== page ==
Central Victoria has been experiencing some extremely tough fishing conditions in recent times, but there are now renewed expectations amongst many experienced anglers.
The good rainfall over the last couple of months has all keen fishermen crossing their fingers for some significant follow-up rain. We are currently seeing many small creeks flowing for the first time in several seasons. The next two months are critical in determining the amount of inflows that we will receive in our impoundments, and therefore how productive the coming season will be.
The fishing in Lake Eppalock continues to be disappointing, although inflows at this stage have been reasonable for this time of the year. Lake Eppalock experiences the best inflows during the spring months. At this stage the catchment area south of the lake in the Kyneton area is primed to go. The ground is saturated and a good amount of water is lying in the paddocks – we just need the heavy rainfall to arrive. Water clarity is currently poor so the most productive method is baitfishing. Fishing close to the edges with small yabbies and worms is the best option.
The fishing in the Campaspe River has been slow but should start to improve shortly. Water temperatures have been very low and only isolated captures of Murray cod and golden perch have been reported. The most productive species continues to be redfin. These are not being caught in large numbers, however there have been a few quality specimens to 1kg being landed.
Redfin are being caught off weed beds and cumbungi-lined banks. Small hardbodied lures and lipless crankbaits have been the most productive options. Water clarity is still good, however this can change quickly at this time of the year so always check with a local contact if you are travelling a long distance.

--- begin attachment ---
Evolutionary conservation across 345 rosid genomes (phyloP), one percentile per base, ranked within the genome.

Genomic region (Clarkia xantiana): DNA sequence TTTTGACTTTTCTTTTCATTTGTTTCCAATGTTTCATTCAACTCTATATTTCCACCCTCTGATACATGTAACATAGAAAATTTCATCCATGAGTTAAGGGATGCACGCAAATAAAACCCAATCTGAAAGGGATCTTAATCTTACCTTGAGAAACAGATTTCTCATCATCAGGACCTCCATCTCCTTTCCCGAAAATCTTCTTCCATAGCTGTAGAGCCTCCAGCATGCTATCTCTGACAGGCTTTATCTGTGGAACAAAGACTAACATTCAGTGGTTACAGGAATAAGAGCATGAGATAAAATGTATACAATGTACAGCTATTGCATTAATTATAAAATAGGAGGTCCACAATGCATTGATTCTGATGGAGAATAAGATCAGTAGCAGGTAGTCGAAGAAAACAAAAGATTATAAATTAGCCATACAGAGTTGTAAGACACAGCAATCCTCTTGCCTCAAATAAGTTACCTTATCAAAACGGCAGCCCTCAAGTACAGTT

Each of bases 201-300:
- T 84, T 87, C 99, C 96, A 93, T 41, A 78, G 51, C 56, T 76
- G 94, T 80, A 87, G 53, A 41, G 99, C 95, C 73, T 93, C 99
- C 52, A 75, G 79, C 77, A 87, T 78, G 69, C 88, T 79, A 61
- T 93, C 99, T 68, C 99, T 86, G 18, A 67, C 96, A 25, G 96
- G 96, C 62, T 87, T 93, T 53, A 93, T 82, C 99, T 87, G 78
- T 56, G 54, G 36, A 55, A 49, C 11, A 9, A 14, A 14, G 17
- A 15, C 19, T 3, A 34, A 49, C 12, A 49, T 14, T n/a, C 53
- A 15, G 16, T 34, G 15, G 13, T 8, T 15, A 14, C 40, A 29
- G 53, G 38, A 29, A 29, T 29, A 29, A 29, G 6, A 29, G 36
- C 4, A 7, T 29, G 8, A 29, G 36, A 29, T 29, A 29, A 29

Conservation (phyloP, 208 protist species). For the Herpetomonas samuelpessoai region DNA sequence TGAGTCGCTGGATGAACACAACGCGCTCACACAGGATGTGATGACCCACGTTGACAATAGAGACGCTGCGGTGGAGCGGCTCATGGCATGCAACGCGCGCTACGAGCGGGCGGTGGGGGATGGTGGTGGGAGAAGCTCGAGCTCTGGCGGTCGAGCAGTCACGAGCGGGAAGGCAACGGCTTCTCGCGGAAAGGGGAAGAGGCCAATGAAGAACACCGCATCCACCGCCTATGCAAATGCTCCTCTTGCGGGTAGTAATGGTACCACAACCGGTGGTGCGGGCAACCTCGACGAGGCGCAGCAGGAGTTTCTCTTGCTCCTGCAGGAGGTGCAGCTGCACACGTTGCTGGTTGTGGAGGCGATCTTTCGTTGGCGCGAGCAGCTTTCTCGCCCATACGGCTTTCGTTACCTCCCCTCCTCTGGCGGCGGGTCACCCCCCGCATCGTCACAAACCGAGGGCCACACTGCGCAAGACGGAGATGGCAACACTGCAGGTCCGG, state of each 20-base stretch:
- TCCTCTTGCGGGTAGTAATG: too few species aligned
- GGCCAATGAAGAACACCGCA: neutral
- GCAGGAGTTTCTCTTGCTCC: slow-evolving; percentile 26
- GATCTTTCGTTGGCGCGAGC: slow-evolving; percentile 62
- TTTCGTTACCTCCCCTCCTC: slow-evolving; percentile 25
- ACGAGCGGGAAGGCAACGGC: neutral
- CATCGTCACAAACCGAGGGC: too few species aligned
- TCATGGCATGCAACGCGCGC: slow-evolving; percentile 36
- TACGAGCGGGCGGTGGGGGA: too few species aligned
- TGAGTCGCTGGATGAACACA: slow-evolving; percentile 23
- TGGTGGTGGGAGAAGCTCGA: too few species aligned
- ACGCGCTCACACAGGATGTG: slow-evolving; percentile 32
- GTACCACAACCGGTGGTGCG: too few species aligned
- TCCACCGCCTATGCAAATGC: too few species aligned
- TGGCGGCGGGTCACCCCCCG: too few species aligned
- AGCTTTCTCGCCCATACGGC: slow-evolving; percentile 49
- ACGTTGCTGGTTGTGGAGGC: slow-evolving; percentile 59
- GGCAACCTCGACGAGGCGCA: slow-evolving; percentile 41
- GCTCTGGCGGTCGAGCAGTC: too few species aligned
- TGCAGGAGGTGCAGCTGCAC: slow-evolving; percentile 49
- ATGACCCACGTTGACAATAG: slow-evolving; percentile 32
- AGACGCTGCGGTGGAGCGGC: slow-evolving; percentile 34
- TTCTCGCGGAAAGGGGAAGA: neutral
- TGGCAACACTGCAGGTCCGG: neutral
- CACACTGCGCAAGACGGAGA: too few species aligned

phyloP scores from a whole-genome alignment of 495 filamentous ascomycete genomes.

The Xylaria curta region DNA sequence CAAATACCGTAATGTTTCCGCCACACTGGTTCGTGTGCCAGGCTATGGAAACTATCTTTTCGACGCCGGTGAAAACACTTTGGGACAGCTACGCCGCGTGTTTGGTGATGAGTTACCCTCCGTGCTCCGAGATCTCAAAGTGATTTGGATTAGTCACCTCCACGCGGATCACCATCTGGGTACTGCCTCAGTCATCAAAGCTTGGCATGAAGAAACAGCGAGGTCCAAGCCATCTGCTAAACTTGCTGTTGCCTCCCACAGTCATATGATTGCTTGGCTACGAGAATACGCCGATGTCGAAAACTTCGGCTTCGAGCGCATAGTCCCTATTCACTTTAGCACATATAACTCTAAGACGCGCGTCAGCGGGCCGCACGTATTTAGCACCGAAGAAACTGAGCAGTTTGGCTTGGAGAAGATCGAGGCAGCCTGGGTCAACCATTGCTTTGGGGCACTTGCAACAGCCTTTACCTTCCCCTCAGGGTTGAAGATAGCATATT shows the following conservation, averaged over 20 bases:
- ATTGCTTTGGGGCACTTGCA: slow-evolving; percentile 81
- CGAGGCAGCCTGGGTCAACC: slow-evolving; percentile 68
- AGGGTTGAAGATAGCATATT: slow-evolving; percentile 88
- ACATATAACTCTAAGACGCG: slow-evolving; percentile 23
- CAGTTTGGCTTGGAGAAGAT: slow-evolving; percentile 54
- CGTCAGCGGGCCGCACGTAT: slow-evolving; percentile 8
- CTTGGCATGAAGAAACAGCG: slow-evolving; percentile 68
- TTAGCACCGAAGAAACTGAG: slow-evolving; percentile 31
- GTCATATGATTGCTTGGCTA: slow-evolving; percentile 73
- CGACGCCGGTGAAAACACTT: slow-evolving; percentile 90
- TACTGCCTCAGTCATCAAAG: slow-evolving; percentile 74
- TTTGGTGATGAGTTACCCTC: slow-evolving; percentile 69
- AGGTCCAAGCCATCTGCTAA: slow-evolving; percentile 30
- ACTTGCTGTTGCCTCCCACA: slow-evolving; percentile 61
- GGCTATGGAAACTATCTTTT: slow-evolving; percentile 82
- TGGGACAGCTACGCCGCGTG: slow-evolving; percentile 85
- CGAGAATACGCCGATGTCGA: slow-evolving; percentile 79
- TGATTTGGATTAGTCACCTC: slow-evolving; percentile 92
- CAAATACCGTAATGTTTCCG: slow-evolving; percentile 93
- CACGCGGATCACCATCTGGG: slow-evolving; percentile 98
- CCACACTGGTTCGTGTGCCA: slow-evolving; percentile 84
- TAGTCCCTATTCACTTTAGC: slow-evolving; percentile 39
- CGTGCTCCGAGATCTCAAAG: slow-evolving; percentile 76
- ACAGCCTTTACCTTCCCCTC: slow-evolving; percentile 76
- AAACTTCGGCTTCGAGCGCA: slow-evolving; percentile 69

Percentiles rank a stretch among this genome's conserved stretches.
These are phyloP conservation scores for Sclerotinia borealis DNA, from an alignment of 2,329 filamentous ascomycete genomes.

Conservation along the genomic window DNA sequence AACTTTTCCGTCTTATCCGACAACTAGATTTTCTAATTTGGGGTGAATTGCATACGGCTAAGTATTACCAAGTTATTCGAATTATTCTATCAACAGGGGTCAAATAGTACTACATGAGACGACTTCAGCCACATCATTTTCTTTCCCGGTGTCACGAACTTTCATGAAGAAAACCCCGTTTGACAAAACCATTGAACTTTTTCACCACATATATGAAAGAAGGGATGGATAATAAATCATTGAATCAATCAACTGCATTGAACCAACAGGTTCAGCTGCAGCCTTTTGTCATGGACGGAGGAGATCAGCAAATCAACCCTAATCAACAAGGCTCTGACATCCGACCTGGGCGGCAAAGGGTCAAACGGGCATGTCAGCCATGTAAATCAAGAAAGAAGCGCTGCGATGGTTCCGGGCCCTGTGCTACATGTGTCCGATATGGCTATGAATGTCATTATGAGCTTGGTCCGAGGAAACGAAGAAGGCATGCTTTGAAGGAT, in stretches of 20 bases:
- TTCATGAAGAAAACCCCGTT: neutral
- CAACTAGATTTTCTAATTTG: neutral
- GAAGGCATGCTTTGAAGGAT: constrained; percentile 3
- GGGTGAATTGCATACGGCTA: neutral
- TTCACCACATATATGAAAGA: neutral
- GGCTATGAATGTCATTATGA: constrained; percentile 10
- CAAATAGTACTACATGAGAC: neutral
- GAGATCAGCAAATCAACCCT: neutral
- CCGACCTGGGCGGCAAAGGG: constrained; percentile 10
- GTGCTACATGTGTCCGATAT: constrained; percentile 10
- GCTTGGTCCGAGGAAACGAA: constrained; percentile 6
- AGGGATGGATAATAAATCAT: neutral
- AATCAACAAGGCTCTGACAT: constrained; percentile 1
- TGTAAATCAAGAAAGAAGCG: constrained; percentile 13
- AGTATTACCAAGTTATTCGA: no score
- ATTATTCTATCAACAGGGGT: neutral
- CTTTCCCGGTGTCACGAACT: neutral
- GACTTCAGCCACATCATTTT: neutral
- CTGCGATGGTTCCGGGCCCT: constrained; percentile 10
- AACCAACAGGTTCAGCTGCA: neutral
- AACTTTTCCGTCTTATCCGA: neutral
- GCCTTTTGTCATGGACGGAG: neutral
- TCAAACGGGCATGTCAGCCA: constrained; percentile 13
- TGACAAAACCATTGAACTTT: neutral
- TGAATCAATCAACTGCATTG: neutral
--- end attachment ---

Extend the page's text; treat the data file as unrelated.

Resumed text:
Water levels are starting to rise in Cairn Curran. With the recent inflows, water clarity is average. It is very hard to predict whether this will improve in the short term or not. We can only hope some heavy rain arrives, which will represent a short-term loss for a long-term gain.
The fishing has been slow and there have been few reports. The water level has risen to a level where boat launching is again possible. Those anglers chasing the resident trout will experience some good results baitfishing the lake’s edges as the levels continue to rise. As the water temperatures start to rise, so will the activity amongst the golden perch population. Spring is always the most productive time for fishing for golden perch in impoundments. Get the gear ready to go because they should start to fire up shortly.
The Loddon River has been the most productive destination in Central Victoria recently. The numbers of fish being caught in this system are still low, however catch rates are higher than at other locations. Redfin are making up the majority of captures and these have been averaging between 500g and 1kg.
The most productive method has been casting lipless crankbaits and trolling medium-sized hardbodied lures. The most productive area continues to be in the pooled water above Bridgewater. At this stage the recent rainfall has not affected water clarity.
With the clear water, dark colours such as black and purple have been productive. Bright colours such as pink and chartreuse have also been producing good results in low light conditions. The activity of golden perch and Murray cod will increase dramatically as water temperatures start to rise. When surface temperatures reach 16oC, natives will be again caught consistently.Reads: 1904